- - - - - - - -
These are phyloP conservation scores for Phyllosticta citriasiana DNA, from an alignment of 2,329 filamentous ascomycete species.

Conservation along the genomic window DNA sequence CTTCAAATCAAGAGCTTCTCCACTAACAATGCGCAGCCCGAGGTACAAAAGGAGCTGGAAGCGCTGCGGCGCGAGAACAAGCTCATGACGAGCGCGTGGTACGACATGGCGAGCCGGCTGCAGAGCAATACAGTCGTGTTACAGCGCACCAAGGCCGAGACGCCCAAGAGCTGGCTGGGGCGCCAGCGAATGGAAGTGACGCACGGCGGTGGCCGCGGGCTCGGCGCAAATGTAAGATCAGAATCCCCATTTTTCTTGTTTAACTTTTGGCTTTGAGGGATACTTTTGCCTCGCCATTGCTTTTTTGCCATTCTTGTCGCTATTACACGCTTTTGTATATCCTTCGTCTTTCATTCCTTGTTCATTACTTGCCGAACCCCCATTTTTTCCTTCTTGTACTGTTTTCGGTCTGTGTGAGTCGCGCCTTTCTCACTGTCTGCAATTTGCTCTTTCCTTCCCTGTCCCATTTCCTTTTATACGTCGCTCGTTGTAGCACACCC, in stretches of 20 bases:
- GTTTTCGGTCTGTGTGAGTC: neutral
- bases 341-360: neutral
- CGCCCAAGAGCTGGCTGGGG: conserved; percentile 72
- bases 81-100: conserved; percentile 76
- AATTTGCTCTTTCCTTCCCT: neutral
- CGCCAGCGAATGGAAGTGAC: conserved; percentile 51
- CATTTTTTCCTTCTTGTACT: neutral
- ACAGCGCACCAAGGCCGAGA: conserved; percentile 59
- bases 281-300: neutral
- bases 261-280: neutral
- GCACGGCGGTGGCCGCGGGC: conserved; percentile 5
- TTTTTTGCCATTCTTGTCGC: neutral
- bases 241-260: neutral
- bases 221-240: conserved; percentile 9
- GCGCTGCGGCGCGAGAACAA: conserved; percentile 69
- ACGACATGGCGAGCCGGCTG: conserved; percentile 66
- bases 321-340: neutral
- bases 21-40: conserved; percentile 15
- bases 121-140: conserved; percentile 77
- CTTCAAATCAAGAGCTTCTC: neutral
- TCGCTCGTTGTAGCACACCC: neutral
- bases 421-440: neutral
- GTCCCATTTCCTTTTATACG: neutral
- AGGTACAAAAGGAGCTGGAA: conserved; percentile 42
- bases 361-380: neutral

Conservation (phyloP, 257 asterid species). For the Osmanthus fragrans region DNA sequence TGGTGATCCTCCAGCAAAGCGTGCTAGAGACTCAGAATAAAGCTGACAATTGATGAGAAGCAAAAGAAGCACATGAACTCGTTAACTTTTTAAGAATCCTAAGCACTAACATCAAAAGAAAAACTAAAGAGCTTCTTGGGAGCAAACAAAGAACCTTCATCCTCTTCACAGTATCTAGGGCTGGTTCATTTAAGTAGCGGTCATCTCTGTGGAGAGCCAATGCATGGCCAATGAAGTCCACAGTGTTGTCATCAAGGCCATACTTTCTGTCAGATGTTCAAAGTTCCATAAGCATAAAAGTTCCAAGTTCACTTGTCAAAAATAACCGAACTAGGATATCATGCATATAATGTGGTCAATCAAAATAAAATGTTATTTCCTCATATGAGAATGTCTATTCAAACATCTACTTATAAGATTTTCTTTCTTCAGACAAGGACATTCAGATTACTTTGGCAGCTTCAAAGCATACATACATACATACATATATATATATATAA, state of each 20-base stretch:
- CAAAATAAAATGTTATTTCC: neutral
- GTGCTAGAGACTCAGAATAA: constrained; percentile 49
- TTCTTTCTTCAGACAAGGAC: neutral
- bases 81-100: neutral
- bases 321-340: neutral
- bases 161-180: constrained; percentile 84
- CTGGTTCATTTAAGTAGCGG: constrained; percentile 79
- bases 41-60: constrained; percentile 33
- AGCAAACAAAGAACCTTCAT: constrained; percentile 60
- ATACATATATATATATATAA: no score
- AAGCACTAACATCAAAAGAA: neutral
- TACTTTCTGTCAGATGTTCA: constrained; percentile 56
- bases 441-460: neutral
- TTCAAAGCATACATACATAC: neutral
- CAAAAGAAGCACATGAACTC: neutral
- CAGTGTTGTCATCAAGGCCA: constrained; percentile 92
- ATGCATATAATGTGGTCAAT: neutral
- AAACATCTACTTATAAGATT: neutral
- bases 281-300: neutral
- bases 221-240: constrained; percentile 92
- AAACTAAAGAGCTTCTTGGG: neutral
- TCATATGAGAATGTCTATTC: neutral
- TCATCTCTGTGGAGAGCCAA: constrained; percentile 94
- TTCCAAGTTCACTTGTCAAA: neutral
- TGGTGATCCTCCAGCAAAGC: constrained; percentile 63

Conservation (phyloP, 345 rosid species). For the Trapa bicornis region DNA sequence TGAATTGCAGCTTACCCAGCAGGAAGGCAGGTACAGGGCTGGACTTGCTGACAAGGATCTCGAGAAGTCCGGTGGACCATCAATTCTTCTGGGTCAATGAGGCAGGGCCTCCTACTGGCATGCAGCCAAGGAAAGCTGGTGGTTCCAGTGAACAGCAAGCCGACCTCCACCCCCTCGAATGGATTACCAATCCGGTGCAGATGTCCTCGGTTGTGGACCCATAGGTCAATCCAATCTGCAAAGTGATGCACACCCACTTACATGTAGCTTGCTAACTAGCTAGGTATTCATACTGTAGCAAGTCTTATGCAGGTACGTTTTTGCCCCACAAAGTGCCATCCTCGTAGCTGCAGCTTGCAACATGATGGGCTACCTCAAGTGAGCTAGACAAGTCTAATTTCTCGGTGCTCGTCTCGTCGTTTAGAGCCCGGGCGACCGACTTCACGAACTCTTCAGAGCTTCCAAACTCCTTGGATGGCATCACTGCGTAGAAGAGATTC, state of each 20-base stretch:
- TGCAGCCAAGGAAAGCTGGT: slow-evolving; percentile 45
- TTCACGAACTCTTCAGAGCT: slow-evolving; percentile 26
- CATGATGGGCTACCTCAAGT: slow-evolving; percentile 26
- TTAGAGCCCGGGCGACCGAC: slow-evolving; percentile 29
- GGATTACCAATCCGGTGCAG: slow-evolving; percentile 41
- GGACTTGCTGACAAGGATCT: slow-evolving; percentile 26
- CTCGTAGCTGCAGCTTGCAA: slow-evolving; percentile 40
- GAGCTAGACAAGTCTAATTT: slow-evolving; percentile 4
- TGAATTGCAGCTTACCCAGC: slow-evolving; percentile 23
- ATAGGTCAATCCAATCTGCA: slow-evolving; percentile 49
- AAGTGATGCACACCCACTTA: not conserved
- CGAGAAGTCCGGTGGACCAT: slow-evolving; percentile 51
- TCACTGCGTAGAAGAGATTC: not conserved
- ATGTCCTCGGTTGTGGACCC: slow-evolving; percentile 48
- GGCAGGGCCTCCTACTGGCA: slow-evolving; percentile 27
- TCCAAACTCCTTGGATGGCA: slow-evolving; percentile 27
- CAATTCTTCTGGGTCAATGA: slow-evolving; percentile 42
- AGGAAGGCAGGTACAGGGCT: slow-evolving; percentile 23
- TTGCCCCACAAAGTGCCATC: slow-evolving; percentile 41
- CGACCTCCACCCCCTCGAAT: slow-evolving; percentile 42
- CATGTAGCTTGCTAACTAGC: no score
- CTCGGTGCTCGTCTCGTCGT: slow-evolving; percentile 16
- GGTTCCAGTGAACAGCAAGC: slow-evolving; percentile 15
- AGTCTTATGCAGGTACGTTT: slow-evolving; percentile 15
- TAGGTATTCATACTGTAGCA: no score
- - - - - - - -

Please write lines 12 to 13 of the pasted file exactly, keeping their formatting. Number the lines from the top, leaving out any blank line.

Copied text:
- bases 261-280: neutral
- GCACGGCGGTGGCCGCGGGC: conserved; percentile 5